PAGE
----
In Dernbach’s eyes, this new form of Occupy represents a tradeoff, but it’s one that people are ready for. “In Occupy Homes Minnesota, we have taken the ideals of the Occupy movement and used them to get things done. A lot of people like that. But a lot of people who were drawn to Occupy originally are really committed to the process of Occupy. I think there’s a conflict between process and results. If you want to run effective campaigns, you cannot have a consensus-based decision-making model.”
But some would question this logic. Are these “effective” meetings forcing women to confront sexism after-the-fact, and pushing OOH into a more exclusive membership model? Does having quantifiable goals necessarily mean that conflict is managed, not resolved, precluding revolutionary growth?
Dernbach argued that “It’s more about mutual support than getting tasks done. We have spaces for both. And I think that’s where people are having really incredible transformations.” She cited Colleen Espinoza, a homeowner who began by saying, “Don’t bring those Occupiers over to my house!” but was radicalized as she realized how connected her struggle was with others. Furthermore, Dernbach said that focusing on results has allowed OOH to be more inclusive, working with “Democrat Democrats and people who are Earth-Firsters.” She continued, “Sometimes it’s advantageous for us to have ties with unions and sometimes with anarchists.”
Dernbach believes that making these concessions to survive in the system – membership fees are necessary for sustainability – does not preclude transformative growth. “These transactional wins can help us build toward more transformational victories if we build a movement in the process, do political education along the way that transforms consciousness and put pressure on the system so that it has to adapt to our demands to survive.”
Well, it’s a bold project – achieving liberation along the way – and Ebrahimian, writing in Tidal, doesn’t think it’s likely:
Growth has been objectified and sought for over the past eight months, as if growth were a containable product rather than a human process. The master’s tools – quantification, progress, development – have been reached for without serious consideration as to their origins or effects…. Eventually we will forfeit liberation for the sake of being able to define exactly what a win looked like.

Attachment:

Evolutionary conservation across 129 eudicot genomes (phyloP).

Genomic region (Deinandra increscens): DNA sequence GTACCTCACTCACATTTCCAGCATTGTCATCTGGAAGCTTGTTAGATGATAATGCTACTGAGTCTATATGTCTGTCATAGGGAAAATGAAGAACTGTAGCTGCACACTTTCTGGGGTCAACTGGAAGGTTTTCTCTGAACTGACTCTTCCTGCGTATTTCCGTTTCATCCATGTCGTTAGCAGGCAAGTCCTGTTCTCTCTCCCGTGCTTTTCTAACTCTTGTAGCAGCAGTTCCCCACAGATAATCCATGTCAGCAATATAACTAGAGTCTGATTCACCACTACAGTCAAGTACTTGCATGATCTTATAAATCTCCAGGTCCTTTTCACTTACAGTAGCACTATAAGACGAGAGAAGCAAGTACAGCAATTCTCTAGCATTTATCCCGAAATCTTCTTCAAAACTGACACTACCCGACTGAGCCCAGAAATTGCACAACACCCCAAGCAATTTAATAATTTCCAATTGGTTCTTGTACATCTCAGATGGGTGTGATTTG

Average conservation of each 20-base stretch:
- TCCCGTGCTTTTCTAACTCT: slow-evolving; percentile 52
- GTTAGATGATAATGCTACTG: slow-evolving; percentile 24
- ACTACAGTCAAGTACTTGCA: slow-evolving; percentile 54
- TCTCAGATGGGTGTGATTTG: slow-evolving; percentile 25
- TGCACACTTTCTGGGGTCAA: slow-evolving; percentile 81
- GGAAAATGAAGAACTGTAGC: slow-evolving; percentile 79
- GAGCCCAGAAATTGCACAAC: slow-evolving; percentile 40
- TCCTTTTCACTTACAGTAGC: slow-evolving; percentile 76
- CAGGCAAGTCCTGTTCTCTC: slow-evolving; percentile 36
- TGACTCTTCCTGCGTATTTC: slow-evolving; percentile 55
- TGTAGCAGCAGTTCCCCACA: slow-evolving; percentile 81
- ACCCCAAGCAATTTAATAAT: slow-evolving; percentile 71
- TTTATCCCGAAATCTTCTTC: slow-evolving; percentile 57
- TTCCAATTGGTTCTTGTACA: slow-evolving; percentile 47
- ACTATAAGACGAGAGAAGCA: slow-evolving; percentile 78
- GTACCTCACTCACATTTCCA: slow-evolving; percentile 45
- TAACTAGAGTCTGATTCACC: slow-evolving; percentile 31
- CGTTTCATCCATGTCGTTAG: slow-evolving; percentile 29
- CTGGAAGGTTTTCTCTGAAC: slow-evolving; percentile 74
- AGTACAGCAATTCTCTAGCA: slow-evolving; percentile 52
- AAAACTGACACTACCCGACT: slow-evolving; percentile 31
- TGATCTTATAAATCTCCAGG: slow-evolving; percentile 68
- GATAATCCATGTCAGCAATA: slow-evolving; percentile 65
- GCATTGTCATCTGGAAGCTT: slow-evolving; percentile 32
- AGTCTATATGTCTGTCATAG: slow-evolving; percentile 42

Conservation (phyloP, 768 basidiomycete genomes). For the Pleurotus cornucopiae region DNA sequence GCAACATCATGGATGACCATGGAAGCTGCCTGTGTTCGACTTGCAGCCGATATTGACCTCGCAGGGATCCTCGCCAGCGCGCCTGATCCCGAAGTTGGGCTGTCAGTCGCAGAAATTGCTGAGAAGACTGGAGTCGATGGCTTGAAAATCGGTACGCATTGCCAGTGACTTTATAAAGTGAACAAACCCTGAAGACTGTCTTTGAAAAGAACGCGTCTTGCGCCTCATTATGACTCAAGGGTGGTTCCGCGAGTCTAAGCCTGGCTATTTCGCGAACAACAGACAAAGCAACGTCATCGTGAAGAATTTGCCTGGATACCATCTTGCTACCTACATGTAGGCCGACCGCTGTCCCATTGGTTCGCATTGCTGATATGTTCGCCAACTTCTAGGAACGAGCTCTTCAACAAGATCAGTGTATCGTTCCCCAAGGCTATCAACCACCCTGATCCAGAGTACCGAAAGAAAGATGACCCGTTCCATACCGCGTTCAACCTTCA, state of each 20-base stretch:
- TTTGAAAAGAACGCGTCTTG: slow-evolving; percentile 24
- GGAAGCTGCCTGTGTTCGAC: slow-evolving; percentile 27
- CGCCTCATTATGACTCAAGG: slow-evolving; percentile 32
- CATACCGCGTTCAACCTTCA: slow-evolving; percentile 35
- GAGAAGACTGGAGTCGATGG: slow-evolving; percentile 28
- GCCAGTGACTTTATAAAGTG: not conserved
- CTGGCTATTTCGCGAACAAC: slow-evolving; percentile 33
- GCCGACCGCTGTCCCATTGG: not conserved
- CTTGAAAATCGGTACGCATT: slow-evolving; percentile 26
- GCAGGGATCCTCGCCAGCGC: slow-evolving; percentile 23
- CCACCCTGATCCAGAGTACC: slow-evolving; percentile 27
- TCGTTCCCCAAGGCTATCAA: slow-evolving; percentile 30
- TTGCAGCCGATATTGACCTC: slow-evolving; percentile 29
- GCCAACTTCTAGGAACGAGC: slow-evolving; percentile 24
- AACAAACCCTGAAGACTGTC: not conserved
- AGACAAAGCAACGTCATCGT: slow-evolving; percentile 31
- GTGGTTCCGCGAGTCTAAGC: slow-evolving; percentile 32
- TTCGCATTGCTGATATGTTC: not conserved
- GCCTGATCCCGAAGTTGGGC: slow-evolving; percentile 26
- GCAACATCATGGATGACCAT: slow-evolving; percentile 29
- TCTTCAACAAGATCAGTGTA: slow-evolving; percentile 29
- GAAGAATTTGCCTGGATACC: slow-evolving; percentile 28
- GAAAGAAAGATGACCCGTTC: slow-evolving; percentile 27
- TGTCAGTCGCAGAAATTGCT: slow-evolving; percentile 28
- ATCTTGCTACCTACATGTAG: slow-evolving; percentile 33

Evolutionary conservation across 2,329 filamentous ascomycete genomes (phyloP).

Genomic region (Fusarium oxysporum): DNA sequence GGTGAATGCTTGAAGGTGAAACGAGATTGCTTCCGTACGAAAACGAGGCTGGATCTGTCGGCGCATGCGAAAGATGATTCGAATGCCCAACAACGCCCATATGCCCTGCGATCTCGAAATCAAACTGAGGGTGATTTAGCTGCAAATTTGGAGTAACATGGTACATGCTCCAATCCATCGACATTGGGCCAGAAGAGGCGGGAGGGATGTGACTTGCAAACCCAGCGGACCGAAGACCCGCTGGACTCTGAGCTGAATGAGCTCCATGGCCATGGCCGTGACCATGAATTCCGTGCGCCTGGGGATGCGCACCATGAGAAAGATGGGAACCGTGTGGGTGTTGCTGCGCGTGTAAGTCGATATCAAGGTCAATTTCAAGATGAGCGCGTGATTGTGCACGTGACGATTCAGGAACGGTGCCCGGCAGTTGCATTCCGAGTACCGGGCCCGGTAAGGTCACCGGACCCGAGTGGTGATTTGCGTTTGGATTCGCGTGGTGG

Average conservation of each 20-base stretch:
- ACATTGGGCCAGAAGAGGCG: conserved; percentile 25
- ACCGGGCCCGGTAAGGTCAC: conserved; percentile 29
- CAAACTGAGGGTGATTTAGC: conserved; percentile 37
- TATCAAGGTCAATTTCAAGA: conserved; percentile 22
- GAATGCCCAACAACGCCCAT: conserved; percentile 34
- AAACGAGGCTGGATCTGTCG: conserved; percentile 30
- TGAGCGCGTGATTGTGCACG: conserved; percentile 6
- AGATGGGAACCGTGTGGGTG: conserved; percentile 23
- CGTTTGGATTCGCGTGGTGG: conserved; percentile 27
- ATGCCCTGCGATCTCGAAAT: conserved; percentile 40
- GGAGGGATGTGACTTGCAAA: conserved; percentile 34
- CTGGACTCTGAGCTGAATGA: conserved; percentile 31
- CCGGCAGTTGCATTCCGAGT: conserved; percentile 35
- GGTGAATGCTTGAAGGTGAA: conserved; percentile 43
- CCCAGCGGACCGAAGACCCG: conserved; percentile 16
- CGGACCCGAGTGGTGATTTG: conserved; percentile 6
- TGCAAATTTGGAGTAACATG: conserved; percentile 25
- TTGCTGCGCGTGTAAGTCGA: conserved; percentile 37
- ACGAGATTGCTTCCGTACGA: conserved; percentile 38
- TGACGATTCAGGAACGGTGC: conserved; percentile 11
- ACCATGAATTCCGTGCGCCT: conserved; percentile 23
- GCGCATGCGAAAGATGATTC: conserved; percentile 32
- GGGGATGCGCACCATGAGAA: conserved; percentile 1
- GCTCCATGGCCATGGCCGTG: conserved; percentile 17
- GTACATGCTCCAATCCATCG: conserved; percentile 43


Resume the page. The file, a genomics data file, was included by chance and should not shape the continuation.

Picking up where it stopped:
The allusion to Audre Lorde’s essay, “The Master’s Tools Will Never Dismantle the Master’s House” is apt; in it, Lorde claims that these tools “may allow us temporarily to beat him at his own game, but they will never enable us to bring about genuine change.” While decommodifying housing may upend capitalist logic, the tactic of petitioning institutions (which causes a costly public relations problem) to renegotiate an unjust debt is at best beating them at their own game.
So if we accept this critique, what are we left with – three forms of revolutionary impotence? Any utopia as tangible as a tent city will be divided by fear and dismantled by force from the state. Any community not grounded in a substantive material basis will fracture into self-affirming silos, lacking the requisite unity for praxis-based transformative change. Any campaign that prioritizes results over relationships will never go deep enough to be fundamentally transformative and may even recapitulate hierarchy.
So how can Occupy grow, or be replicated? Or are those the wrong questions?
A Culture With Conduits to Proliferate Diverse, United, Safer Spaces
Ebrahimian addresses the growth of the movement, writing, “The most beautiful kind of growth is priceless, uncontainable and unquantifiable: It is a growth that does [not] blindly expand nor is it fit for replication.” If the dynamic of a diverse safe space in which people dismantle oppressions through conflict resolution is at the root of Occupy’s transformative potential, then perhaps there’s not a distinct formula that can be reproduced, but simply spread. It’s just a particular form of inter-relation – a culture – that people can choose to adopt.
Occupy’s “self-governance” revealed that the walls separating the political and cultural (and perhaps spiritual) spheres are facades. The communities lived according to principles – share everything, make decisions as democratically as possible and provide anything that someone needs as long as the community can manage it – without any of the formal institutions or actors that define the political sphere, like legislators, a judicial body and executives.